Although there are many doors you can knock on in Toronto, if you cannot present how your skill sets apply to their company, in my own personal face-to-face experience, you are wasting their time. If you even try to talk your way into getting a job without having released any apps, they won’t be shy in telling you that you that you are not the right candidate they are looking for.

A potential employer will evaluate the user experience of your mobile apps. It’s an indicator of what value you will add to their own mobile
products or services offering. If that company is already in mobile, the first question they will ask is will this candidate slow us down
or help us move forward. If you target a company that is not in mobile, your work may blow them away despite how simple it is. Getting
hired as a mobile developer in Toronto comes down to your ability demonstrate how your experience is relevant to that mobile company.

Good luck with your search!

Mark Lapasa(@mlapasa) is a mobile developer who has released Native Android apps for both phones and tablets. He collaborates with business analysts, development and design teams to deliver engaging user experiences at the client-tier. He has many years of experience developing user interfaces for Enterprise Mobile, Healthcare, Financial, Social Gaming, and Online Gambling sectors. He blogs at http://knowledge.lapasa.net

Toronto Windows 8 Camp

Happy Friday Developers!

We’ve been given the opportunity to pass on the early registration information for an amazing Windows 8 developer event that is happening April 16th and 17th in Toronto.  Below are all the details and links to registration that you require!

Big thanks to our friends at Microsoft Canada for letting us pass this information on!

Toronto Windows 8 Camp

Dates: April 16 & 17, 2012

Venue: Le Meridien King Edward – Sovereign Ballroom

A Windows 8 Camp is a free, two-day event where developers and designers will discover HANDS-ON how to build their first Metro Style App for Windows 8At these camps, we’ll also share the next steps on how to get Windows 8 apps out there!

DevTO: A Year Later

A Look Back

Some 8 months ago the very first DevTO was held at 20 Mowatt St, in the offices of Richmond Day.  I think about 30 people showed up to that first event (and many of those who showed up that day are still showing up).  The next event wasn’t nearly as successful, but the 3rd and 4th really showed us that we were on to something and that we needed to keep doing this.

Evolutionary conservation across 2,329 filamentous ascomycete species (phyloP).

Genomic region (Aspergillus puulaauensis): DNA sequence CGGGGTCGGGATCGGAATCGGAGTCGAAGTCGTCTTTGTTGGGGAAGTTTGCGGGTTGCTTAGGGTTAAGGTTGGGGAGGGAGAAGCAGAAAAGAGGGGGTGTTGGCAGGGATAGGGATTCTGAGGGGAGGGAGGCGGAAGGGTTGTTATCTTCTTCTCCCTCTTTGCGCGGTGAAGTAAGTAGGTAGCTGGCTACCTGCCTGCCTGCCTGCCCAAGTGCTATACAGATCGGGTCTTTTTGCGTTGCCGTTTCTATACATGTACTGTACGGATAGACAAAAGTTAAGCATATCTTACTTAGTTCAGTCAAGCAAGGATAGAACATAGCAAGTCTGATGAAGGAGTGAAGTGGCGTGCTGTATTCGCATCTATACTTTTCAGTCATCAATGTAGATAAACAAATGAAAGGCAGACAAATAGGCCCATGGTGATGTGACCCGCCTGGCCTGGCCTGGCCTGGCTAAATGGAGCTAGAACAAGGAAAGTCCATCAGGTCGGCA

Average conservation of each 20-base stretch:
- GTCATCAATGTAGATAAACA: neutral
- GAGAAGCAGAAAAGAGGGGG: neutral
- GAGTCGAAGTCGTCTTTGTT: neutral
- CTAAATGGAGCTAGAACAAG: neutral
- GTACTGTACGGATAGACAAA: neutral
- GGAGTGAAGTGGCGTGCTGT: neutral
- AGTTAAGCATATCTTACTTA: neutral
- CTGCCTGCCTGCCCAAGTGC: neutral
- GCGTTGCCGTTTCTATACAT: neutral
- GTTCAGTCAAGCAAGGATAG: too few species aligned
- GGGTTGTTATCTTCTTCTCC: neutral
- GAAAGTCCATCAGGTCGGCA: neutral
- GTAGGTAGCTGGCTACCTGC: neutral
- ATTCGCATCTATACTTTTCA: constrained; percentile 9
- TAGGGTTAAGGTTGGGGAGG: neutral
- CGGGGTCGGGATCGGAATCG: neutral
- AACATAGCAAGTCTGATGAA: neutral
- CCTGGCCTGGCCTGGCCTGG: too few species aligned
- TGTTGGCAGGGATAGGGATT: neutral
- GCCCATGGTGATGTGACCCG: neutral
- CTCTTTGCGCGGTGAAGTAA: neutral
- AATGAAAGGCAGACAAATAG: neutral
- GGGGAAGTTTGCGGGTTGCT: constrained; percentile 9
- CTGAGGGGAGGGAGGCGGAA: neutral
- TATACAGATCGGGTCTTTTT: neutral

Speaking personally, I NEVER imagined that DevTO would turn into something this amazing. Something that I looked forward to organizing and working on every month, something that involved me with 3 other smart and capable guys, guys that I could learn from, guys that I enjoyed working on a team with.  Sometimes, when things are quiet, and nobody is around, I think a little bit about how lucky I have been to have been involved in something so great, with such great people.  I would highly suggest that If you ever get the chance to do something like this, to grab hold of it and go for it.  There’s nothing quite like it in the world.

Our Friends

Sponsors

The continued success of DevTO could not have been possible this year without the help and support of our amazing sponsors:

Quick Fact: did you know that the first 4 DevTO events were entirely self funded?  Well they were and boy are we glad that our friends stepped up to help us out on that front.

  • Richmond Day – Who provided our amazing location for this past year.
  • Rypple – Kept everyone fed with pizza at each event
  • Thinkwrap – Kept us all well lubricated with hops based beverages (beer!)
  • Headstart solutions - See those snazz DevTO shirts?  It’s all Headstart solutions!
  • Gelaskins – We’ve been giving away gift cards the last couple of events, there from Gelaskins and they are awesome!

None of what we have done this past year would be possible without the graciousness and charity of our donors.  We love and thank you!!

Special shout out: To the Atendy guys, it’s been a blast working with you fella’s this past year, you’ve really pushed us to try some new things and we appreciate your advice and help this past year!  Thanks Chris and Ahmed!

Speakers

We have been incredibly fortunate over the last year to have been able to get some incredibly smart and knowledgeable people to come and talk at DevTO.  From the very beginning we knew that we wanted to have a bit of a split between really technical topics and easier to digest less technically focused talks and I think over the last year we’ve done a great job of getting some amazing people to talk about some great topics.

We’ve had topics that have covered everything from promoting your work on linked in, increasing reliability in your applications with RabbitMQ to using the canvas object in javascript. We love covering everything from the simple to the complex, and our speakers have done a fantastic job this past year delivering excellent and valuable talks on both of those fronts.

Quick Fact: @cbrooker presented from @jonezy ‘s desk at DevTO #2 (there were only 6 people at that event!)

So… Chris, Craig, Mark,, Khori, Alex, Shey, Sue, Mark, Wes, Farhan, Tyson and anyone else I’ve forgotten,  Thank you for being amazing!  We appreciate you taking the time to put together well thought out and fun presentations for us, we hope to see you back again next year!  If anyone wants to come back and do another presentation in the new year, email us at talks@devto.ca

The Real Reason – You!